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The gift of a mentor

October 18, 2017
Amy H. Peterson - Staff Writer ( , Estherville News

According to the Chronicle of Evidence-Based Mentoring, the movies bring many examples of great, heroic mentoring.

"Yoda and Luke Skywalker. Coach Bombay and the Mighty Ducks. Professor Dumbledore and Harry Potter. When you think of mentors in pop culture, the stories are endless, building on a common thread of how important a mentor's role is in relation to an individual's personal journey," the editorial on the Chronicle's 25th anniversary said.

In the movies, Mr. Miyagi took Daniel out of his life as a lonesome loser and taught him discipline, respect, and grace through karate, and when he won the tournament, defeating all his foes at that other dojo, he became The Karate Kid.

Mushu, the dragon who looked like a little lizard, helped Mulan persevere in the hard road she chose, taking her father's place in the national army of China.

Aslan guided the Pevensie children throughout The Chronicles of Narnia.

And of course there's Obi-Wan Kenobi and later Yoda to mentor Luke Skywalker in the Star Wars epic.

But a mentor doesn't have to lead their mentees to save China, a galaxy, or even to win a tournament. There are many ways a few kind words, a drop of strong encouragement, and a kernel of truth can make a tidal wave of difference in the life of one person.

My mentor was my piano teacher, Mrs. O'Dea.

I?started piano lessons with Mrs. Lois O'Dea, who lived a block and a half down the street. She becomes very important over a decade later.

I was the same at piano as I was at school, and as I am in life:?great at what I'm great at and struggling mightily with the rest.

The rest included Finger Power and other things to do with the technique of playing. I knew technique was important: playing the wrong notes was an embarrassment. But I had devised my own form for playing scales and long runs and passages. It involves a contortion of my fingers which defies gravity. Mrs. O'Dea was horrified and said I'd have carpal tunnel syndrome and worse before I was 25 (hasn't happened yet, though I have this occasional pain that shoots down from my shoulder).

It wasn't ideal, but I?still played accurately. Mrs. O'Dea said she'd never taught a girl who could make the double fortes as tremorous nor the double pianissimos as delicate as I could, though she told me I'd never go to conservatory if I didn't conform my technique and cross over and under to play the long scales.

But this isn't what was most important about Mrs. O'Dea as my mentor.

My mother died just before I started eleventh grade. I?was still taking piano, still contorting, but taking on some hard material of Beethoven, Chopin, and Rachmaninoff, while also staying on top of chords and theory for jazz band.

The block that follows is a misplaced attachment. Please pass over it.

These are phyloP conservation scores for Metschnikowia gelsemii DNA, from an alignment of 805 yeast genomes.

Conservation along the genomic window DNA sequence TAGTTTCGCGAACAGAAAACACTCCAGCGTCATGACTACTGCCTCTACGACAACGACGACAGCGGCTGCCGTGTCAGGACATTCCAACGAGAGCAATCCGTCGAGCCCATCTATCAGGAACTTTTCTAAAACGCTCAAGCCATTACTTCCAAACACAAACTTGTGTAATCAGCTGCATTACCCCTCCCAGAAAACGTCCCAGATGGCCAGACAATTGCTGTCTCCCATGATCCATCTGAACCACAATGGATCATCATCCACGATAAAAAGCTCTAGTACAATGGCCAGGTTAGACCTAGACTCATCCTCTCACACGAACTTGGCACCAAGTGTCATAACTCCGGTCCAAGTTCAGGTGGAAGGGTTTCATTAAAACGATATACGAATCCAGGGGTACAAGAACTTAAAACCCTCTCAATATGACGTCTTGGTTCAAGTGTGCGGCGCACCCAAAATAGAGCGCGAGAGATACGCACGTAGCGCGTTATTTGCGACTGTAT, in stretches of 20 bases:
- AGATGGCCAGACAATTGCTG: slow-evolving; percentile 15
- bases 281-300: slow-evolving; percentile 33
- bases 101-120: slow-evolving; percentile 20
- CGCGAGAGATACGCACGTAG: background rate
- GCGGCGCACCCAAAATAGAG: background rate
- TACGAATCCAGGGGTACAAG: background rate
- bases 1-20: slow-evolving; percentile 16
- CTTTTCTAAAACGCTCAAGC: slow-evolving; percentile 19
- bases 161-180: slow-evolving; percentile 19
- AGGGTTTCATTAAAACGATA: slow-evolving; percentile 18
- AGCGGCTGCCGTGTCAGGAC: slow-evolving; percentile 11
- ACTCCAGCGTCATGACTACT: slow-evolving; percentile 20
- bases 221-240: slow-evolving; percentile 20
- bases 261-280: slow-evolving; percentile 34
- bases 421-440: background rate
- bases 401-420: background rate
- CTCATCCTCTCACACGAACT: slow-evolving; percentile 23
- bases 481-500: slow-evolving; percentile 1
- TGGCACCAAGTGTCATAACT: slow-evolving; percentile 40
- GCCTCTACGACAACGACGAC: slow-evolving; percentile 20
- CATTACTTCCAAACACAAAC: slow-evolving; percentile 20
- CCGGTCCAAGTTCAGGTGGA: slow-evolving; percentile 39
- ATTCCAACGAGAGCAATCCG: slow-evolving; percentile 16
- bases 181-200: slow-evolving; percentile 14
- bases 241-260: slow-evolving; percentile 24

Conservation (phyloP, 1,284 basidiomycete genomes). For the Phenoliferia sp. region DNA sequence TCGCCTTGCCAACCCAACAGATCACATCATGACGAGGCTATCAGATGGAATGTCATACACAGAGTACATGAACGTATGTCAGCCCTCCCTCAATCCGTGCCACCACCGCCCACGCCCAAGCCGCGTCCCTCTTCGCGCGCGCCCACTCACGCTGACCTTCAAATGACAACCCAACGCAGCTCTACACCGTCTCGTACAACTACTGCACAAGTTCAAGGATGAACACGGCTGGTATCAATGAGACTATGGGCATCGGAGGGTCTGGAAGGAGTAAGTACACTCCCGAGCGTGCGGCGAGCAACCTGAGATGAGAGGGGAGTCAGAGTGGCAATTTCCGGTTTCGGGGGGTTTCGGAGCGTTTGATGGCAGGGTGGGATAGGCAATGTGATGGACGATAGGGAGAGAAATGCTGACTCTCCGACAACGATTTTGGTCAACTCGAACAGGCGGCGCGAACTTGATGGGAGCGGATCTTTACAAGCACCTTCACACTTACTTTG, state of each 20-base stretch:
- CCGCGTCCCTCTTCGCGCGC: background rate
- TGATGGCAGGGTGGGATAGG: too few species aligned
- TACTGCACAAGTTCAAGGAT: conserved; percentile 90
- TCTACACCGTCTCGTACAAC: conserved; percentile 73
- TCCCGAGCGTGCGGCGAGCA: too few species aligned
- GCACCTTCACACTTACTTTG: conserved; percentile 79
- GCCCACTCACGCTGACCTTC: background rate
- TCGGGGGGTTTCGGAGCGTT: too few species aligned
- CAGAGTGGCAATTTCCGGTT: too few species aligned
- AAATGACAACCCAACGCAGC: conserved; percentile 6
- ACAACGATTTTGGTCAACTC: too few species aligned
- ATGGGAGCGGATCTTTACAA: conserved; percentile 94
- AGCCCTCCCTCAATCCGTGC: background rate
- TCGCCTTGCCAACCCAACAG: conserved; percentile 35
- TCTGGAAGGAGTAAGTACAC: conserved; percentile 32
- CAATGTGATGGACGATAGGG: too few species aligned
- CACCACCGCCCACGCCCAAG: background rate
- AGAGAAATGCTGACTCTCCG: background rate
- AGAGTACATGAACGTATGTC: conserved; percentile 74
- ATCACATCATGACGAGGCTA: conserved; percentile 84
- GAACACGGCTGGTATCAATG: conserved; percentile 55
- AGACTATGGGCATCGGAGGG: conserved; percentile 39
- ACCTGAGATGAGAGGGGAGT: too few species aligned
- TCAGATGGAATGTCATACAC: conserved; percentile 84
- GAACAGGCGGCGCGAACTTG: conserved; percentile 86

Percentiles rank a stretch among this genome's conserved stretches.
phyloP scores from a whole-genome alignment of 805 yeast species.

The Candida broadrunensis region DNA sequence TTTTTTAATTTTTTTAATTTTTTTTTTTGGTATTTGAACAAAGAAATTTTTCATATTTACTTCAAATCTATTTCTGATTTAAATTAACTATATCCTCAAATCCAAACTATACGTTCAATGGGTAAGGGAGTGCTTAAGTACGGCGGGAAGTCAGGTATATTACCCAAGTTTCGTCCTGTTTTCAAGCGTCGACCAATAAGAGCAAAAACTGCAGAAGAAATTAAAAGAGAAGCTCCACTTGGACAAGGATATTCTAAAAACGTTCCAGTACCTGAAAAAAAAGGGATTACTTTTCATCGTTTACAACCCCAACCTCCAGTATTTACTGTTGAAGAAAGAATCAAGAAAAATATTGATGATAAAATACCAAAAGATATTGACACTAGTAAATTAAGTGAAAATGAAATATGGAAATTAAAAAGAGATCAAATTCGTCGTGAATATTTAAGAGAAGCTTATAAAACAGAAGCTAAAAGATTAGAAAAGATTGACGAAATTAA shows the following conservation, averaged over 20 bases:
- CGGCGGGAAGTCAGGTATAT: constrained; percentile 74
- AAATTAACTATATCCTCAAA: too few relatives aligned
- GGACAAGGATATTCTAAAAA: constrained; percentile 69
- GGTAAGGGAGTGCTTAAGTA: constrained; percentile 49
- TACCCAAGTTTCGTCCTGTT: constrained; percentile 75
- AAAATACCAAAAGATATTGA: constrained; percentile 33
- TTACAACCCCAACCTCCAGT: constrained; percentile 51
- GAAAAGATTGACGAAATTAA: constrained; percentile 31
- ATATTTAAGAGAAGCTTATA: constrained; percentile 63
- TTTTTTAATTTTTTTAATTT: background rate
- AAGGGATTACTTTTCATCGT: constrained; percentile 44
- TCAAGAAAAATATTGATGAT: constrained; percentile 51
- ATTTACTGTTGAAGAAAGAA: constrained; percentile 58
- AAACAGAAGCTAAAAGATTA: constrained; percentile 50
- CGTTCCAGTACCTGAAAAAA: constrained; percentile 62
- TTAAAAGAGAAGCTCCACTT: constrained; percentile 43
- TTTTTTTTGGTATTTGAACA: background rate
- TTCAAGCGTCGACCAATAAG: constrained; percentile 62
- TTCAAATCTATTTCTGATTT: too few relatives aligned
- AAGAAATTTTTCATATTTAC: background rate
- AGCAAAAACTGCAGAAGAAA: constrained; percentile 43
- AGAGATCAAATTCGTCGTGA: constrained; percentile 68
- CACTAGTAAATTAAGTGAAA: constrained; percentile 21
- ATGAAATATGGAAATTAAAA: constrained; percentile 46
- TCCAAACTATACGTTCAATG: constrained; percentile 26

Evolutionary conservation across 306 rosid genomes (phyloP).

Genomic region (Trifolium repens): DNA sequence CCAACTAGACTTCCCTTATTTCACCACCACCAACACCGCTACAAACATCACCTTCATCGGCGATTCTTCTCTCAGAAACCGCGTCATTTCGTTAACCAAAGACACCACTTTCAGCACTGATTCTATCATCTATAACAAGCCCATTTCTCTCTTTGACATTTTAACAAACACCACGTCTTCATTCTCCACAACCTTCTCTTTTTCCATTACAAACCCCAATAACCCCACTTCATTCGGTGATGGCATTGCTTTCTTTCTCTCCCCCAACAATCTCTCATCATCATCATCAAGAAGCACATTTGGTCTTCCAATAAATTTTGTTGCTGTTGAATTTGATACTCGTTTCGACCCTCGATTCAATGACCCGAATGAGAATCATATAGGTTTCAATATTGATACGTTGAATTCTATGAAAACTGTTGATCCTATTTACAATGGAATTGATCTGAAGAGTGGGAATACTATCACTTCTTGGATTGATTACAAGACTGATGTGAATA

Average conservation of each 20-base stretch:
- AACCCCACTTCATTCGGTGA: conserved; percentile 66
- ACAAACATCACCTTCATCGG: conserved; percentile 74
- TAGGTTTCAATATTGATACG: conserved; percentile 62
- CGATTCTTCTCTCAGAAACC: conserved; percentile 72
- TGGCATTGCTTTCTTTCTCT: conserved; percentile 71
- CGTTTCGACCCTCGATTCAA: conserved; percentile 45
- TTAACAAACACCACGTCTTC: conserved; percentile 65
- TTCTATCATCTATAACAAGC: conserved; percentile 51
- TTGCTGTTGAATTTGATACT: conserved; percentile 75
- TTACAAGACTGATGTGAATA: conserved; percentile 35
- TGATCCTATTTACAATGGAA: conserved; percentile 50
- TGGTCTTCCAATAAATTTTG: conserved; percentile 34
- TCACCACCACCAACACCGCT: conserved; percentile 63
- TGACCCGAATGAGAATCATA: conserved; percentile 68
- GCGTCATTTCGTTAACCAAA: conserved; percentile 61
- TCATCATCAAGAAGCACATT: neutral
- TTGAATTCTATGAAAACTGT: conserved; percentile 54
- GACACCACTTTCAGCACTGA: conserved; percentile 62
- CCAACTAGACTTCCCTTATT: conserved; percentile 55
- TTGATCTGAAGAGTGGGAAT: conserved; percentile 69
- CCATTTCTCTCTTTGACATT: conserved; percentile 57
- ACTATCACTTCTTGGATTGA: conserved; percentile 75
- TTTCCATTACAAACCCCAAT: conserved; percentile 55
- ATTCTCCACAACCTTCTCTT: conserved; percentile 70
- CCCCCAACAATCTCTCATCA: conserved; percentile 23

My father, who was divorced from my mother before she passed, wanted me in therapy. I?refused to go. I?finally agreed to attend a group for teens grieving parents. However, it turned out to be children in foster care who were grieving parents who died of drug overdoses or in prison, or parents who were still alive, but seemingly didn't want them.

I didn't feel I could share my narrative of, "My mother was the most amazing woman I've ever known, the most amazing woman I probably will know, and I?miss her awfully,"?because that would sound like what we now call privilege.

No more therapy,?I told my father.

"You need someone, something,"?he said.

"Not to knock your profession, Dad (he was a school guidance counselor)?I get more out of pounding on the piano and talking to Mrs. O. than I?ever have with a stranger on a couch,"?I?said.

So, my piano lessons went from once per week to three times. Mrs. O'Dea was always full, but she talked to Robbie Coacher and his parents about whether they truly felt his heart was in his lessons, and to his relief, his parents let him and his sister, Nancy, quit, thus freeing up two more half-hour sessions. I went an hour on Tuesdays, and my usual half hour on Thursdays, through 11th and 12th grades.

We didn't divide our time in any formal way between talking and playing. I don't even know if I said in plain words, "Mrs. O., I?really miss my mother today," nor if she ever gave me any grief advice.

What she did do was count 1-2-3/4-5-6 as I?contorted the unceasing arpeggios on Chopin's "Winter Wind"?Etude. I never did play it perfectly (those constant double thirds are killers)?but having it to concentrate on quite possibly made my junior year even possible. ?



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